Digging In

At the Roots, Finding Room to Grow

Network News

X Profile
View More Activity
By Scott Aker
Special to The Washington Post
Thursday, September 11, 2008

Q I have a mature red maple tree, and I want to landscape beneath it with azaleas and spring bulbs. The soil has not been improved for years, and the tree has a shallow root system. How can I improve the soil without damaging the tree? Is it all right to rototill the ground?

A You won't be able to till the ground with all those roots there. Add a layer of organic matter to the soil surface. Shredded leaves, compost or decayed manure are good options. In time, earthworms and other creatures will mix the amendments with the soil.

Planting will be a trial-and-error affair. You will have to probe the soil with your shovel several times before you find a spot where you can dig any kind of hole. If you can, choose small bulbs that thrive in shade, such as scilla, winter aconite, snowdrops and English bluebells. You will find them much easier to plant than daffodils and tulips, which need larger, deeper planting holes. Also, opt for small azalea plants. A young plant in a four-inch pot will be much easier to install than one in a standard two-gallon container.

Mosquitoes by the thousands, it seems, take over our back yard from May to October. We have used bug sprays, but they are only partially effective. Is there some form of spray or zapper we can use to reduce drastically the number of mosquitoes in our yard? We have young children, as do our neighbors, so we would like to know the safest option.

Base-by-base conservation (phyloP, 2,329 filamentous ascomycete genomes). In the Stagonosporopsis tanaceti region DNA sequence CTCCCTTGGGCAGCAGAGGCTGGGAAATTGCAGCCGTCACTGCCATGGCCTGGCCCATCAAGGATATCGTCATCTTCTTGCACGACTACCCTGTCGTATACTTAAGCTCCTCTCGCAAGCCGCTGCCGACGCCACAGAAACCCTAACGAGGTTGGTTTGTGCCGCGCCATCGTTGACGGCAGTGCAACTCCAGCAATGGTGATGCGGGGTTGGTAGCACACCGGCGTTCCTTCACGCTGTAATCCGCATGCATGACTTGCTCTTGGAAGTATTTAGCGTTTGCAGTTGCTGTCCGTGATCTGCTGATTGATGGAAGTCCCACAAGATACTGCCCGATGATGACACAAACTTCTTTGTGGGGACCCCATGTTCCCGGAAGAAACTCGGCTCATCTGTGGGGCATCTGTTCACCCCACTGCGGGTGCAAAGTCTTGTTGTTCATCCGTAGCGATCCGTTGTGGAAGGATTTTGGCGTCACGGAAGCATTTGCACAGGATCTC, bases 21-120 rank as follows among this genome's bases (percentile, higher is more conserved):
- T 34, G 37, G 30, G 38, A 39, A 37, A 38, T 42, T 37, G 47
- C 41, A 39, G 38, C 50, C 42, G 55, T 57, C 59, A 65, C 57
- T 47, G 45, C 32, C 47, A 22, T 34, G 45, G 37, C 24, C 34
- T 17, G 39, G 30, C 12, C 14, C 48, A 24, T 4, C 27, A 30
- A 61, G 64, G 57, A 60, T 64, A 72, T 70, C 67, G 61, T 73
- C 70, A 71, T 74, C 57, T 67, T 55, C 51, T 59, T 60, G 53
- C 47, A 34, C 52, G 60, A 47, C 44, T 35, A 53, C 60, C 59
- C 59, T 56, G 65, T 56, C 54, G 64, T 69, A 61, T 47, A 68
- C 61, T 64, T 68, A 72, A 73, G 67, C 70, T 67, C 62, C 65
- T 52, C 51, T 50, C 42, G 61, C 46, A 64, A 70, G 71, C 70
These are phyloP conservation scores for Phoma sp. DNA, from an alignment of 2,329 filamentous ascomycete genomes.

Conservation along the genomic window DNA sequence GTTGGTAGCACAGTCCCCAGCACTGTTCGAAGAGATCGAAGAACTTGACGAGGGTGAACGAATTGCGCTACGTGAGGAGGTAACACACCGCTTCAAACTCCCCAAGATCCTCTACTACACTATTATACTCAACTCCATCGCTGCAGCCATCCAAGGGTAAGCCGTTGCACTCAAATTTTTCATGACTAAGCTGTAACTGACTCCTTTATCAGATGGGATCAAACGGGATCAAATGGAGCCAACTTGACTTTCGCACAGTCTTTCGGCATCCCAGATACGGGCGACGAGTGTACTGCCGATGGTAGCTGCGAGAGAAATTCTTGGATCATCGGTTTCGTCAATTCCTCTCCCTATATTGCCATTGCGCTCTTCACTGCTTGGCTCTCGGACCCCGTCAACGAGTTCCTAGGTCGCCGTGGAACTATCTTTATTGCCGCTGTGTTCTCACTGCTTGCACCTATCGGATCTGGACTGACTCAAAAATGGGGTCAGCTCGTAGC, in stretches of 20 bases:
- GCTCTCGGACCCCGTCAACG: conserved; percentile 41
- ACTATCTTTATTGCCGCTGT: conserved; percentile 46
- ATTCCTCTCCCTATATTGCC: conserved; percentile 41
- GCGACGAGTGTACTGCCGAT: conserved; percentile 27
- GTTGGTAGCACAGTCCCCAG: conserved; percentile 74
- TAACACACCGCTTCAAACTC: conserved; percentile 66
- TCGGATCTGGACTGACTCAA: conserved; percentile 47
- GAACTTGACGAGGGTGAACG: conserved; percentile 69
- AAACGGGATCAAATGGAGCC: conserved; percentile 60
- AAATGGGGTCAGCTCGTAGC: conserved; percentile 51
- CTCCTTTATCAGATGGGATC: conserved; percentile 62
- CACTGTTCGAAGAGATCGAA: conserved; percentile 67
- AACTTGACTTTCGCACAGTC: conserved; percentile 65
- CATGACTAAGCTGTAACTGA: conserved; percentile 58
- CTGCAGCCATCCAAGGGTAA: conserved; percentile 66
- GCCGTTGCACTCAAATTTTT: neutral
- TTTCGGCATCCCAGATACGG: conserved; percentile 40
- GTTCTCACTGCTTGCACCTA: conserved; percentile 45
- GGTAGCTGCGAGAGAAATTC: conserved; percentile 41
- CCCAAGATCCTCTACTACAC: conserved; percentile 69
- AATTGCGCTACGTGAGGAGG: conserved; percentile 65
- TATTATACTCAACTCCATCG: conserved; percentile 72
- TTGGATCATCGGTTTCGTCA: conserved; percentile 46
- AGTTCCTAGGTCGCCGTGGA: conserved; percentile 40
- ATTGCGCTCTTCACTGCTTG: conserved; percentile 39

The most effective measure you can take is to search methodically for any source of standing water where the mosquitoes can breed. Target saucers on pots, toys, old tires, roof gutters and anything else that might hold water. Make it a neighborhood effort. If there are bodies of water that cannot be drained, drop in a briquette containing the Bacillus thuringiensis var . israelensis bacteria, or change the water at least once a week.

There are many trapping devices that may decrease the number of mosquitoes in an area. How well they work depends on the type of trap. Even the most effective, however, may not make a dent if you live near bodies of water.

In any home supply store, you can find many pesticides that are labeled for control of adult mosquitoes. Although it will kill the pests, a single spraying can provide only temporary relief. The problem is that even though the most persistent pesticides are more effective, they have the greatest negative impact on beneficial organisms. Area spraying is a lot of work for most homeowners and is typically reserved for municipal and state government mosquito-control efforts in swamps or wetlands.

Scott Aker is a horticulturist at the U.S. National Arboretum.


© 2008 The Washington Post Company

Network News

X My Profile
View More Activity